It has never been a particularly closely guarded secret that you can buy your website a great listing in the Google search results for just about any keyword you want.
When you have used Google to perform a search, you have likely seen the sponsored listings. They are displayed on the right side of the search results page, and often up to the first three positions on the left side. These websites are using “pay-per-click” marketing through Google’s Adwords. When you see a sponsored listing, that is an impression. When you click on a sponsored listing, that advertiser pays Google for that click. In other words, that advertiser pays Google per each click their ad receives.
The price that is ultimately payed to Google, will be impacted by the quality score of the landing page. Quality score is driven by a lot of factors, including the relevance of the landing page content to the search term, as well as the Click Through Rate, or “CTR”.
Click through rate is the rate of clicks to impressions. If your ad is displayed 100 times, and receives 10 clicks, then your CTR is 10%. The higher your click through rate, the more relevant Google will think your ad is for the search phrase. This will improve the keyword’s quality score
The higher the quality score is of the landing page, the lower the actual cost per click will be. Adwords is essentially an auction. You bid on keywords. In very straight forward terms, the higher your bid, the higher your ad will be displayed.
Now there are a number of valuations and specific calculations Google makes to specify where your ad will be placed. These calculations happen in real time when the search is being conducted. In a future article, we will take a closer look at the specifics of these calculations. For today, it is simply important to be aware of that what you bid, is not what you will pay for a click. If your quality score is 7 and you bid $5.00 for a click, you will pay less for a click then if your quality score is 4, and you will never pay more then your bid, or $5.00, for a click.
Remember Google’s first priority is to display relevant search results, even for the sponsored listings. They could just give the first spot to the highest bidder, but that would only ensure the person willing to spend the most money would be listed first. The most relevant search result however may not be ad with the highest bid.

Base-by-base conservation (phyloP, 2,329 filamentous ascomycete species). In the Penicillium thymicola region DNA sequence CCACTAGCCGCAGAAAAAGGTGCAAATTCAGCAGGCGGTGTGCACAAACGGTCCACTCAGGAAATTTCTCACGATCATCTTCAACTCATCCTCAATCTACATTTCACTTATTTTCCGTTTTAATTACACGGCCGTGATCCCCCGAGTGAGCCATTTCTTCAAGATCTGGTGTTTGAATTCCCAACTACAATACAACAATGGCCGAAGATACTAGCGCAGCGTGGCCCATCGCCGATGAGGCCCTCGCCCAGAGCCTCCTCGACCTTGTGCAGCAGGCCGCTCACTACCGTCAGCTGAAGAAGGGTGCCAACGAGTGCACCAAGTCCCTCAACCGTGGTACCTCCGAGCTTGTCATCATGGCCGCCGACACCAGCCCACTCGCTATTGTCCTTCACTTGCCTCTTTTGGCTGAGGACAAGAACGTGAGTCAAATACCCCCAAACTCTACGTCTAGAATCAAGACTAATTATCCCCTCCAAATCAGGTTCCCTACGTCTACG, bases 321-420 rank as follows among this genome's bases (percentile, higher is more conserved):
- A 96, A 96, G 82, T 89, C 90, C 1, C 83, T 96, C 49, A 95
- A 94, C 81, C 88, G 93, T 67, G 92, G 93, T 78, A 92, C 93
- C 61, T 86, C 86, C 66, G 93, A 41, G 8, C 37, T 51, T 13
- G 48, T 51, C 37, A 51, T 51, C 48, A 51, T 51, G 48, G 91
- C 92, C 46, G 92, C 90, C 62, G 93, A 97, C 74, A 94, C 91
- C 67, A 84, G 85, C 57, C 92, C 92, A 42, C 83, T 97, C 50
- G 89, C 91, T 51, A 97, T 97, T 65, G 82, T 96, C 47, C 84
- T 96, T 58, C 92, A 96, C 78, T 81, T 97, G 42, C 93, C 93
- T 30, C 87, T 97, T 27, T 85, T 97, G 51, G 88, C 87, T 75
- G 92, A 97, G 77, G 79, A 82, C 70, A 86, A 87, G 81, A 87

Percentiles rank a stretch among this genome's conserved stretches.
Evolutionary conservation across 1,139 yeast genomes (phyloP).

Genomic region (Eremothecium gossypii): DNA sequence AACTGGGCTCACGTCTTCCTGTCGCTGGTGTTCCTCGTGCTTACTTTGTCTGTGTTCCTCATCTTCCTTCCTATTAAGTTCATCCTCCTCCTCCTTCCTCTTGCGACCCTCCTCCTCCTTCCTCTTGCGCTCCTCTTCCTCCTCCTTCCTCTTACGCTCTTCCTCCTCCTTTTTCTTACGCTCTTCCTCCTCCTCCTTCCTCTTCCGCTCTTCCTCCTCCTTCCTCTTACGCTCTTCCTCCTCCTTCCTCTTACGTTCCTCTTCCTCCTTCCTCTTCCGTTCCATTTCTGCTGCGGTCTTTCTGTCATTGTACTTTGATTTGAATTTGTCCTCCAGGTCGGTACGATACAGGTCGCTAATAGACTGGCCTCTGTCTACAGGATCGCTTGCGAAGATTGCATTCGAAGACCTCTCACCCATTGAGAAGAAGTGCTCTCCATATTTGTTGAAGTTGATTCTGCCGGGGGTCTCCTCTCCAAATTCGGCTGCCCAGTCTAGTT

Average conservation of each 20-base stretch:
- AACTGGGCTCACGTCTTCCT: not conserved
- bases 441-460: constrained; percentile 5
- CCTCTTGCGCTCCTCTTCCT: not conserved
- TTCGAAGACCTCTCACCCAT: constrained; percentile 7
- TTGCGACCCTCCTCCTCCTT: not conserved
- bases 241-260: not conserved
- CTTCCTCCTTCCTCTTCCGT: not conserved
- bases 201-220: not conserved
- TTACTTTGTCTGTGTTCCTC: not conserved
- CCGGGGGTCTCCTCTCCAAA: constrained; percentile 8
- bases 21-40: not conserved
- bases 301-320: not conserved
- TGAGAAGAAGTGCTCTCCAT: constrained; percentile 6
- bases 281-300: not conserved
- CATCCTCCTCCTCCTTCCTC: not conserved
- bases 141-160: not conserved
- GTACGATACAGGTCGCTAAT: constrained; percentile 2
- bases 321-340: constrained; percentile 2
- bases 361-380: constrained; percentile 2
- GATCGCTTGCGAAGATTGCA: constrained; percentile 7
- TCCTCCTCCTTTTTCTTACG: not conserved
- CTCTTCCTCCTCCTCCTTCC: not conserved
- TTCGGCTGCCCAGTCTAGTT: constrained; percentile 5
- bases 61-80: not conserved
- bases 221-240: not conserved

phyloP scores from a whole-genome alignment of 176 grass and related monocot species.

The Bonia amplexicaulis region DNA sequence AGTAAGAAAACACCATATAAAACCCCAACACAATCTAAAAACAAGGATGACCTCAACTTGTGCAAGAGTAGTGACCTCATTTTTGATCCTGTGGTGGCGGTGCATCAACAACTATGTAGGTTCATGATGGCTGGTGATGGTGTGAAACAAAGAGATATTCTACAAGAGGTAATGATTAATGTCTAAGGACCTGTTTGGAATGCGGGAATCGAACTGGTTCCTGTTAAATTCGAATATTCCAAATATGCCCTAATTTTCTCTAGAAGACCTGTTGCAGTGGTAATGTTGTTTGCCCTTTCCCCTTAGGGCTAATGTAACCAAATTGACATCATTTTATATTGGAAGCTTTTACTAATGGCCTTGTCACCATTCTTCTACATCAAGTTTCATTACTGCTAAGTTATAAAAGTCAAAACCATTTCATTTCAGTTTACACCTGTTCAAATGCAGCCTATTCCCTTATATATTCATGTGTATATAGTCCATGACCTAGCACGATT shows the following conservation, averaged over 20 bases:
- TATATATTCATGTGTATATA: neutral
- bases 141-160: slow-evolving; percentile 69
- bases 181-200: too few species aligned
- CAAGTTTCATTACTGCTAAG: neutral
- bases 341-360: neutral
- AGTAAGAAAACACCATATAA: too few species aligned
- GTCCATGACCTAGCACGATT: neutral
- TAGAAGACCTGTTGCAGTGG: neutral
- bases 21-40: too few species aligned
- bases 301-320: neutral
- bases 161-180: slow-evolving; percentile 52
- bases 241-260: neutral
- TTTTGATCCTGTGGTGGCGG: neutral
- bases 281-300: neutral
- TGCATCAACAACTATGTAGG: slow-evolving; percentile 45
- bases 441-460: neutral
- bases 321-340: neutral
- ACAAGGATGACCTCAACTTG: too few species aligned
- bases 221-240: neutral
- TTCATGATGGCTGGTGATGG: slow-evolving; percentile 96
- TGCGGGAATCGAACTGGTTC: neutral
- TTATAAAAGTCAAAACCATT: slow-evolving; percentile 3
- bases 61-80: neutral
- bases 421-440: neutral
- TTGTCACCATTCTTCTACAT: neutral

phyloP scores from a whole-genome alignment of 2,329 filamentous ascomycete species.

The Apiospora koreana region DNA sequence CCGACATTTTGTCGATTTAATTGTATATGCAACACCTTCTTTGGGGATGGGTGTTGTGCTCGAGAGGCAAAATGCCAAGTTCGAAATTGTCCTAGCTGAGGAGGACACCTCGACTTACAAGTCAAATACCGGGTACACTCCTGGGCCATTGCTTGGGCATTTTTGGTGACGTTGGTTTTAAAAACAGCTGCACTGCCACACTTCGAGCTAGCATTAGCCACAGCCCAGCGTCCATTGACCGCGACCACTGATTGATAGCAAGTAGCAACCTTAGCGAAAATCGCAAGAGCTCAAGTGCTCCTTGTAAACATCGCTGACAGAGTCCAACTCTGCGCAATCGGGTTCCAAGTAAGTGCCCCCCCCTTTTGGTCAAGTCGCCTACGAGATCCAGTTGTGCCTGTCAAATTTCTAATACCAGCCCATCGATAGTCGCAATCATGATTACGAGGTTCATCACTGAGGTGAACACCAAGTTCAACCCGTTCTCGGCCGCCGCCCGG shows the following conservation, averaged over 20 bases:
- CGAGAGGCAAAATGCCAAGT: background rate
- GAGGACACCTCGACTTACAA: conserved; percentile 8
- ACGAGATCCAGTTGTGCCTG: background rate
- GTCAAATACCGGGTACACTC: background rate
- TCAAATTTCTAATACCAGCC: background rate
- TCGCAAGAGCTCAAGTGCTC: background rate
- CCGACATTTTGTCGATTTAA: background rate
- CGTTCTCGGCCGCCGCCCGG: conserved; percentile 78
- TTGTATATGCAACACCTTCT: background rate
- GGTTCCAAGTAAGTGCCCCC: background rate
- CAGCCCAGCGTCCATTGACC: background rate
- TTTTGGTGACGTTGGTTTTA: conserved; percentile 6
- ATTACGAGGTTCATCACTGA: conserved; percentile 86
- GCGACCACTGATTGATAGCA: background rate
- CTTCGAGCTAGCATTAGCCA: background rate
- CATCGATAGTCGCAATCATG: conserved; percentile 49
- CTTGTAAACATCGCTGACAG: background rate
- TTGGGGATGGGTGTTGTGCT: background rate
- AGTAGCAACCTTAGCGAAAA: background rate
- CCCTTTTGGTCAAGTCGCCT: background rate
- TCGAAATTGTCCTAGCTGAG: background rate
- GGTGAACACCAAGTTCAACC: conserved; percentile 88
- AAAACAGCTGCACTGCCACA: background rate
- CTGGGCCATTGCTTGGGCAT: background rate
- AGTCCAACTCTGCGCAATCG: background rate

The best illustration of this is your company name. Let’s say you are Adidas, and you want to bid on the keyword “Nike”. The most relevant search result for the keyword “Nike”, is obviously the Nike website. Google is going to give Nike a higher quality score for that keyword, in effect rewarding them for their relevancy for that keyword.
Before we look at tips to improving your quality score, it’s important to also understand match types. There are three match types you can and should bid on for each keyword. They are exact, phrase, and broad match types.
Exact Match: Exact match is the best keyword to bid on. An exact match means the search phrase being searched on is an exact match for the keyword for which you are bidding. For example if you are bidding on exact match for “Accounting Firms”, your website’s ad will be displayed only when someone searches for “Accounting Firms”.
Phrase Match: Phrase match means your keyword is a phrase within the search string. For example, if you bid on a phrase match of “Accounting Firms”, you ad will be displayed when someone searches on things like “accounting firms for small business”, or “top accounting firms”.
Broad Match: Broad match essentially let’s the search engine determine if the search phrase is a match for your broad match keyword or not. It is worthy that you bid on broad match keywords, but it can also be dangerous. It’s important because a broad match for “accounting firms” might be triggered when someone searches for “accounting services”. It also can be triggered when someone misspells a word, such as “acounting firms”. The danger is that Google may decide that “Accounting Supplies” is a close enough match to “Accounting Services”, and trigger your broad match keyword. This is why Google allows advertisers to declare “negative keywords”. We’ll talk more about negative keywords in a moment.